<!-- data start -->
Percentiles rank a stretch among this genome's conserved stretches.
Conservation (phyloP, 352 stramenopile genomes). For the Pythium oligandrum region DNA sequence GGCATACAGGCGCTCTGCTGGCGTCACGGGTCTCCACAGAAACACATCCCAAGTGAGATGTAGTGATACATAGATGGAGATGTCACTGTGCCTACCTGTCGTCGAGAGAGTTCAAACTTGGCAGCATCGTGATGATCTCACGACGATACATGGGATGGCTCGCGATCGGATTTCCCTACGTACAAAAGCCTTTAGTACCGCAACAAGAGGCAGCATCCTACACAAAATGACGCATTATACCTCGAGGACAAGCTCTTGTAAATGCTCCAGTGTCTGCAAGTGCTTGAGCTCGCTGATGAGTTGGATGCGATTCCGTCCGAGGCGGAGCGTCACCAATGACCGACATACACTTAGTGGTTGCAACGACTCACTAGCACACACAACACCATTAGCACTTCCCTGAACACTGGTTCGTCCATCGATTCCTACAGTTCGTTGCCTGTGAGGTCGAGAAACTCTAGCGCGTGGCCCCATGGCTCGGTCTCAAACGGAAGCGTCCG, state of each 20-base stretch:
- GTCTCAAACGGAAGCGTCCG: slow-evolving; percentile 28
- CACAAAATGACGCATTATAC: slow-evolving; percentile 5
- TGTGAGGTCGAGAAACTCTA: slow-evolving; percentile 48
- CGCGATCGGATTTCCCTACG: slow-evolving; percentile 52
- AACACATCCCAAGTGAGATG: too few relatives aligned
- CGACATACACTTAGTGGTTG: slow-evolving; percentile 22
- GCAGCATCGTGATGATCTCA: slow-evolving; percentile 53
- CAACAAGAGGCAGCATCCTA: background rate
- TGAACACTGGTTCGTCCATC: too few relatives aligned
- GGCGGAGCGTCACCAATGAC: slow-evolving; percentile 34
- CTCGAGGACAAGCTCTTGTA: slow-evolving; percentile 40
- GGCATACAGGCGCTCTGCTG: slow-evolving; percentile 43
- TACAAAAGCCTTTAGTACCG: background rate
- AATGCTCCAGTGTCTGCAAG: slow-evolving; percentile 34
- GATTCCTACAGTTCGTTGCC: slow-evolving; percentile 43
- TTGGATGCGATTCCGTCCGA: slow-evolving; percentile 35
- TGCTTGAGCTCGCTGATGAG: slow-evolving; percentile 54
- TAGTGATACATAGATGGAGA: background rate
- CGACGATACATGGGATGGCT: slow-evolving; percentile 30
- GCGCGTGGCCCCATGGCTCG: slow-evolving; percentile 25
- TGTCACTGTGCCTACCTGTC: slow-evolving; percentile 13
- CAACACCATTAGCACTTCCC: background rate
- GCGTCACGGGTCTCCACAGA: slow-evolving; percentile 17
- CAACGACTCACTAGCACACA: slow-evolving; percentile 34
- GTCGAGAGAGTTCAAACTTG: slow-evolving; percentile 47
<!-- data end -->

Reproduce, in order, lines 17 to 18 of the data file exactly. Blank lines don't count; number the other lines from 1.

- GATTCCTACAGTTCGTTGCC: slow-evolving; percentile 43
- TTGGATGCGATTCCGTCCGA: slow-evolving; percentile 35